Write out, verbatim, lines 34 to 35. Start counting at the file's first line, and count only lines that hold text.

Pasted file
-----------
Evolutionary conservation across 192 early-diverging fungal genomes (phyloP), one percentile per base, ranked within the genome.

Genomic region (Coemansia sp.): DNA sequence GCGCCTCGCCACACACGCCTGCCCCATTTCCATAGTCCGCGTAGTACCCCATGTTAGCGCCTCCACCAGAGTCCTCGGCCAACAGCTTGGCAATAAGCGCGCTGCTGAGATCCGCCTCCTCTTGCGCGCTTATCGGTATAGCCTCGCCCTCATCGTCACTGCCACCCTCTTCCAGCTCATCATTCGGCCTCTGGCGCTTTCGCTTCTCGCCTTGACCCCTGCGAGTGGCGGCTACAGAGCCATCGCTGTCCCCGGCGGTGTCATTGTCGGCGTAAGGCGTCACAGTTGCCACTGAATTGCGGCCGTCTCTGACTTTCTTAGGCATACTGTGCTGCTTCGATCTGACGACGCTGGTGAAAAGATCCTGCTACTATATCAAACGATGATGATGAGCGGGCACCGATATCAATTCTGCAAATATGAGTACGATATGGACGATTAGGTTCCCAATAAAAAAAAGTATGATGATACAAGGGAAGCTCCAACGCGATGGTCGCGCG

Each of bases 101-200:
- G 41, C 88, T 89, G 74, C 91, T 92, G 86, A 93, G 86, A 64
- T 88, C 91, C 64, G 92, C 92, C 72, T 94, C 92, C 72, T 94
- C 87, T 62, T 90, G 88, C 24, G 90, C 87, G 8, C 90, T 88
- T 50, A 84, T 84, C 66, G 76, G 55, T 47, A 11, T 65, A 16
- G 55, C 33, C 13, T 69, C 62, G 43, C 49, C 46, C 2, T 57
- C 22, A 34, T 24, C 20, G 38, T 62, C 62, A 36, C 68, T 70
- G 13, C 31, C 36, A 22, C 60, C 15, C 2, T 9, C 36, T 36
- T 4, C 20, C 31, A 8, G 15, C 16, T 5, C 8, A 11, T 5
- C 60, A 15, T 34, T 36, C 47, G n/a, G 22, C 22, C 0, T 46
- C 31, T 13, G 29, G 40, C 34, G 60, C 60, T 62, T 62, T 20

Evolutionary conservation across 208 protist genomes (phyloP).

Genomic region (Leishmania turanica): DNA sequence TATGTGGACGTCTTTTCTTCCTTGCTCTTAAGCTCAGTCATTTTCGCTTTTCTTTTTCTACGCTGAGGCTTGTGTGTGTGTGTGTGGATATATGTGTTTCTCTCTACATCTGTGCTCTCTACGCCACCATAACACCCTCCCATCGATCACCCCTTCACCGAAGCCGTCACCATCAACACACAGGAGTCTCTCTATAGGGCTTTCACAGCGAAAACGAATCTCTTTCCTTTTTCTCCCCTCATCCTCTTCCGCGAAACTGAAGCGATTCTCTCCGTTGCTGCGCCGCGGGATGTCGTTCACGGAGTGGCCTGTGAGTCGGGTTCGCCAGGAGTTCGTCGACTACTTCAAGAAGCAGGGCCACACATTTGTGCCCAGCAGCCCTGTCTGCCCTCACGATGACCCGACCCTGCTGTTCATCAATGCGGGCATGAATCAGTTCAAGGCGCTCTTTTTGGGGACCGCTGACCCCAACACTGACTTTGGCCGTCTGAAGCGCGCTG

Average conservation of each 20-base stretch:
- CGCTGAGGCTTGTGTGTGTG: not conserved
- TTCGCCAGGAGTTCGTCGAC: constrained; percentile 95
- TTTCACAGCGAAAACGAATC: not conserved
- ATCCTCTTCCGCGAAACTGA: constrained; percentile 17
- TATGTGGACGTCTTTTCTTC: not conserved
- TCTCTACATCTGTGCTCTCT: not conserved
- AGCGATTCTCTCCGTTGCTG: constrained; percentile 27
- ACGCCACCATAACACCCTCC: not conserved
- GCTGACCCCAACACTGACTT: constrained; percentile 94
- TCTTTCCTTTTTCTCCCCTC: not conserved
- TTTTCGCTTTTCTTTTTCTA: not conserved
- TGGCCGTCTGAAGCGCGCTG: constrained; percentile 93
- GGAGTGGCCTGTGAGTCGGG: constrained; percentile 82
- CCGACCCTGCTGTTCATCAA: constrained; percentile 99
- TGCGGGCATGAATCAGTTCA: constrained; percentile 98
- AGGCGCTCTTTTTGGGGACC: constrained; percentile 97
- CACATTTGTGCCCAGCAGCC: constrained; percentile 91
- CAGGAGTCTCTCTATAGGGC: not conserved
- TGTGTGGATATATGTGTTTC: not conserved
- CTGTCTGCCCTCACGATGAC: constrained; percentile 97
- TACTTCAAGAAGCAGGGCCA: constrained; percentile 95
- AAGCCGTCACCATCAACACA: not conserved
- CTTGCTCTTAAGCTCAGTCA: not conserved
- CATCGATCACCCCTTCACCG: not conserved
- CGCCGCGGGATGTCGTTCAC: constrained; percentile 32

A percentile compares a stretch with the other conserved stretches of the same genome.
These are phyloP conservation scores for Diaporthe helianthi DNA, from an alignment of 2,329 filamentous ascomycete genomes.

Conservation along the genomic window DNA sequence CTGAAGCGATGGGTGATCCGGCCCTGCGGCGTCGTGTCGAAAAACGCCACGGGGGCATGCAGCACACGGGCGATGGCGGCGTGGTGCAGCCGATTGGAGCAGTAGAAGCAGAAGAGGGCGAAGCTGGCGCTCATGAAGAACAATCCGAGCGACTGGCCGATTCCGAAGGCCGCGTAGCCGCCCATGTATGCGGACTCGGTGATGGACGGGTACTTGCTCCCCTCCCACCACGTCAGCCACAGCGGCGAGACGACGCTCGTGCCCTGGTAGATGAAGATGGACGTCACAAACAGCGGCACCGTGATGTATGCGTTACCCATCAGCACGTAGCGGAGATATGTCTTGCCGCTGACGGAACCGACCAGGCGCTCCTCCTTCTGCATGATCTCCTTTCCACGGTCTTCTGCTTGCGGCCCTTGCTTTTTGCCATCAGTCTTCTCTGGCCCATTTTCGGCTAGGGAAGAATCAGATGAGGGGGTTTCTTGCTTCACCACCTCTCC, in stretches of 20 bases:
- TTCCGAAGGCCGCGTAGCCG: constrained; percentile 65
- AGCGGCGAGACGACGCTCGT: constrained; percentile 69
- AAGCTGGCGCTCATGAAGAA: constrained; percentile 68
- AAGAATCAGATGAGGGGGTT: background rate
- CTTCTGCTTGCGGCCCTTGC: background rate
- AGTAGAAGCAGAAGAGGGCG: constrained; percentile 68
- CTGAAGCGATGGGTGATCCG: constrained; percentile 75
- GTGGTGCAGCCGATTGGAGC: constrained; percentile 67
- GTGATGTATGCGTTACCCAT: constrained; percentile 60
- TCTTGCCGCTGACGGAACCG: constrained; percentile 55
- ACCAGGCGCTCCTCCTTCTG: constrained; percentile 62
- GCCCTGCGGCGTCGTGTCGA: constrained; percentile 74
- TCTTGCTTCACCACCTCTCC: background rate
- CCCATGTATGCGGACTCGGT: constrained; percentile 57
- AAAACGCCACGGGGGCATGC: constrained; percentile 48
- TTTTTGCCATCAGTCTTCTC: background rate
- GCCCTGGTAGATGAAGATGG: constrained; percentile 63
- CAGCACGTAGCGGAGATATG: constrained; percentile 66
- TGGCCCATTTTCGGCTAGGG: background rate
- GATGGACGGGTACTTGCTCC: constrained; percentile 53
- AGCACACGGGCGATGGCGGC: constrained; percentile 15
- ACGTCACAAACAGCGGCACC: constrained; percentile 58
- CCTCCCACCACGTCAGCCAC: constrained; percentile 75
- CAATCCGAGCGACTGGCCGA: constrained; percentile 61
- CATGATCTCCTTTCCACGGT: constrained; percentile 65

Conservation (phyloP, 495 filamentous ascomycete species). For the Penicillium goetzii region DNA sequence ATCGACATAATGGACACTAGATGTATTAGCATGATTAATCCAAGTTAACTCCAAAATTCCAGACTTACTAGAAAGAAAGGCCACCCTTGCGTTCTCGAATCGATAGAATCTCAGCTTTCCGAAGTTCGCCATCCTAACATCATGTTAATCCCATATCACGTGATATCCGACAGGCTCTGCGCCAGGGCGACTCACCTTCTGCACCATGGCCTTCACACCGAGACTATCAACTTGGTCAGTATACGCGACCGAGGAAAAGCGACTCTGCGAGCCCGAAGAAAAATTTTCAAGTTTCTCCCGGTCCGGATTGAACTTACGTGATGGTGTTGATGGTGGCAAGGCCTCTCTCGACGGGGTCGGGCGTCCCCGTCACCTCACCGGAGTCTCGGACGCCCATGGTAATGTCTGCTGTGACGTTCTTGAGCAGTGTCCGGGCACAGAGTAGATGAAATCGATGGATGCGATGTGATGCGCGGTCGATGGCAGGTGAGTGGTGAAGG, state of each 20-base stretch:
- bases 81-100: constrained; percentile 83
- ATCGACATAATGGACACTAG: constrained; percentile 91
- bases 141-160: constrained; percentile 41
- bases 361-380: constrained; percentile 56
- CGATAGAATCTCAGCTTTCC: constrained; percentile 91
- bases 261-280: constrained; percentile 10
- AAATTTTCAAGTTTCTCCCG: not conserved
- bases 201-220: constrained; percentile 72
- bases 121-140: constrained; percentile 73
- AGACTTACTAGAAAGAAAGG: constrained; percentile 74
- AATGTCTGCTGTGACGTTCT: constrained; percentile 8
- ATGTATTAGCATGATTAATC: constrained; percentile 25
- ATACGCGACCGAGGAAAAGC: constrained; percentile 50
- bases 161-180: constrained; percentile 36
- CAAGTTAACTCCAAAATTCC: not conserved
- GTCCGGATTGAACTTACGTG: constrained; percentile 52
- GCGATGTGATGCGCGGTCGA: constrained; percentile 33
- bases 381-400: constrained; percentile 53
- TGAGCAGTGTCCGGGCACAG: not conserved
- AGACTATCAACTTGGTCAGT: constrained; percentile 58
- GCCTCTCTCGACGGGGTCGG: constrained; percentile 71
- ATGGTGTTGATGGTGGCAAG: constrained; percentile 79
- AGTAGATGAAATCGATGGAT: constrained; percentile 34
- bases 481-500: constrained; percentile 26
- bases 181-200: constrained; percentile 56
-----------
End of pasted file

- CAGGAGTCTCTCTATAGGGC: not conserved
- TGTGTGGATATATGTGTTTC: not conserved